Global consumer confidence declines in Q2

By BenefitsPro


By Paula Aven Gladych

Global consumer confidence declined in the second quarter of 2012, according to new data from Nielsen. The company surveyed more than 28,000 online consumers in 56 countries throughout Asia Pacific, Europe, Latin America, the Middle East and North America in May for its Nielsen Global Survey of Consumer Confidence and Spending Intentions.

It found that overall consumer confidence went down three index points to 91 in the second quarter, up two index points from the same period in 2011. Overall confidence rose in 41 percent of global markets measured by Nielsen, compared to a 68 percent increase in the previous quarter. Consumer confidence dropped in 26 of 56 markets, increased in 23 and remained flat in seven.

“Consumers are clearly proceeding with caution in relation to their spending intentions,” said Dr. Venkatesh Bala, chief economist at The Cambridge Group, a part of Nielsen. “Consumer confidence lost momentum in the second quarter as global events, including a worsening Euro zone crisis coupled with slowing growth rates in China and India, impacted financial markets and consumer sentiment in many parts of the world. As renewed volatility entered global markets, consumers reacted by reining in spending and consumption intentions.”

The economy and job security remain top concerns for global consumers, with 16 percent saying the economy is their top concern and 14 percent saying they are concerned about job security. Ten percent of respondents said they were concerned about balancing work with life responsibilities.

Of those polled, 47 percent said their job prospects were good or excellent, which was down 1 percentage point from the previous quarter and up three percentage points from the previous year.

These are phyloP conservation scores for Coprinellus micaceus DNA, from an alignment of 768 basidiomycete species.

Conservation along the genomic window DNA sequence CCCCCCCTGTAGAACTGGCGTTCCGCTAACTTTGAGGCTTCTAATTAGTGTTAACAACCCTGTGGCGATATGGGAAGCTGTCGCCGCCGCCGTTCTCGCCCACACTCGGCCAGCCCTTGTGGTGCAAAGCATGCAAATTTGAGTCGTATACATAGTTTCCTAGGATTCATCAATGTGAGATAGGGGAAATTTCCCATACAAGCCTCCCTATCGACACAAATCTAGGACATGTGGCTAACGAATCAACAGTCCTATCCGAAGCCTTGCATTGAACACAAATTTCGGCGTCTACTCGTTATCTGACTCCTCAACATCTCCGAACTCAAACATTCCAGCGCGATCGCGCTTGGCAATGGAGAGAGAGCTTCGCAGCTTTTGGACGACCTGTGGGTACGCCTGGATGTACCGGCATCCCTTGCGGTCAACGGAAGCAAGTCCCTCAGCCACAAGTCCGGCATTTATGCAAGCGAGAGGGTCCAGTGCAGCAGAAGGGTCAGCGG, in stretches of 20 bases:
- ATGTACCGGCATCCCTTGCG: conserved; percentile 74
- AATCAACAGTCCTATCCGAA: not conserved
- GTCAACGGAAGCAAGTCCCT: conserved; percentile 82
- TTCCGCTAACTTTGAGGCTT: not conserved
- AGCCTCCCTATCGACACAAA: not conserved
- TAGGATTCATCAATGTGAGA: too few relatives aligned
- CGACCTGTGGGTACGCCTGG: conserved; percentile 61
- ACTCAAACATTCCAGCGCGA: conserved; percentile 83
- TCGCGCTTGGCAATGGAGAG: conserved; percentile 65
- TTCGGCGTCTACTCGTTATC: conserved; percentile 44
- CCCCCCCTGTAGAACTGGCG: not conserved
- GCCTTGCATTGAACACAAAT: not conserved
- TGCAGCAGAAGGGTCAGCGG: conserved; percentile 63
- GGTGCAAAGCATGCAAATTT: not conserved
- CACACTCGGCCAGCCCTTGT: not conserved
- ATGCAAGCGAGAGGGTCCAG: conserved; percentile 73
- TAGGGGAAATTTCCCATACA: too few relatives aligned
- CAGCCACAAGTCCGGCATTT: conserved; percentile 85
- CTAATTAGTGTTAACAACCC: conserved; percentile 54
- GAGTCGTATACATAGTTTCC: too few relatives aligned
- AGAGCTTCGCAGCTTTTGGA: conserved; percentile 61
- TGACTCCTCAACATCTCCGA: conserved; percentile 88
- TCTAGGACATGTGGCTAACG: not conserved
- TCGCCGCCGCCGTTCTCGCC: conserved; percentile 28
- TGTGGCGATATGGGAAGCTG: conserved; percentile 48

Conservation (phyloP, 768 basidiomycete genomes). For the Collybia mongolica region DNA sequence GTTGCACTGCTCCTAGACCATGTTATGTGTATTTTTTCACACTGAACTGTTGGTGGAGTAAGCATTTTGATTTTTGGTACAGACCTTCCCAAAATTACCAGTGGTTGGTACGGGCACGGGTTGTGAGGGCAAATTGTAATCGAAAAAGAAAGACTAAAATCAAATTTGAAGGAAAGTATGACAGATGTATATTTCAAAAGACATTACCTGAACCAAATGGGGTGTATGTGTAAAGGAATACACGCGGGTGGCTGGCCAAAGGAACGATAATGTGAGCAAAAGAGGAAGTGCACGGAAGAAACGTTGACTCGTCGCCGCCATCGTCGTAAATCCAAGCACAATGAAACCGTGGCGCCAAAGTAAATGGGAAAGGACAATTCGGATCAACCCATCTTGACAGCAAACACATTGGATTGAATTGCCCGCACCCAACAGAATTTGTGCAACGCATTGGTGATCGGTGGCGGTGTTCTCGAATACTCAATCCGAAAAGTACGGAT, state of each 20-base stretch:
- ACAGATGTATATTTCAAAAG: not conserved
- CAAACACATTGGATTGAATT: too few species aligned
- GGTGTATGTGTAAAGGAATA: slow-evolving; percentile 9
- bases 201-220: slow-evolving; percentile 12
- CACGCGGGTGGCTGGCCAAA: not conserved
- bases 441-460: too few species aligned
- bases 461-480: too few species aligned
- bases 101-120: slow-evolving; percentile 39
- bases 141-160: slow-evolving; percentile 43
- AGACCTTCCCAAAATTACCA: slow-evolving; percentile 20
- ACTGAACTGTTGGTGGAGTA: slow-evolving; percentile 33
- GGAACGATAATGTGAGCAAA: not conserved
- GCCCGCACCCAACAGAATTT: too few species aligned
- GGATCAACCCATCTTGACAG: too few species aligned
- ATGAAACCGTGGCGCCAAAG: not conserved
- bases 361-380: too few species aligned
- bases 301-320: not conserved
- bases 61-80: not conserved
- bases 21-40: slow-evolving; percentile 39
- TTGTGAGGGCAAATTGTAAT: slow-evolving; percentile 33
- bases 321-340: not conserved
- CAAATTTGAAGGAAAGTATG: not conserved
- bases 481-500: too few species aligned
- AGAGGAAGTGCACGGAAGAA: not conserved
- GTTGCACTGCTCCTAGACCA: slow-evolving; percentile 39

More than half of global online consumers considered their personal finances over the next 12 months to be good or excellent, down two percentage points from the first quarter and up four percentage points from the second quarter of 2011.

Discretionary spending and saving decreased globally across all sectors reviewed. Twenty-three percent of those surveyed said they would spend spare cash on new technology products, down five points from the first quarter, and 28 percent said they would spend spare cash on out-of-home entertainment, down four points from the first quarter.

Holidays and vacations declined three points from the first quarter to 30 percent and saving intentions decreased from 50 percent in the first quarter to 47 percent of global respondents who said they would put spare cash into savings in the second quarter.

More than two-thirds of respondents said they changed their spending habits to save on expenses. Of those, 51 percent said they spent less on new clothes, 48 percent cut down on out-of-home entertainment and 47 percent said they try to save on gas and electricity.

In North America, consumer confidence declined four points to 88 and two points to 96 in Latin America. The Middle East, Africa and Europe all experienced a one point increase in consumer confidence.

France, Belgium, Finland, Switzerland, Austria, Egypt, Greece, Poland, Malaysia and Sweden saw the biggest gains in confidence in the second quarter.

“While the economic situation in France remains challenging as unemployment rates in April and May were the highest in 10 years, price increases for fast-moving consumer goods is slowing down and sales remain somewhat protected from the crisis,” said Laurent Zeller, managing director of Nielsen France. “The rise in optimism in the second quarter was also fueled by a post-election euphoria as new President François Hollande buoyed hope for the future. The current mood was measured prior to the Parliament elections won by the socialist party, but the outlook will likely turn gloomy as the government will soon announce measures, such as higher taxes, to cope with public deficit and debts and to fund some social benefits."

Indonesia had the highest consumer confidence index at 120, topping India’s score of 119. The biggest quarterly consumer confidence declines came in Taiwan (-12), Argentina, Australia, China, Netherlands and the United States (-5), Brazil, India, Italy, Norway and Saudi Arabia (-4).

Originally published on BenefitsPro.com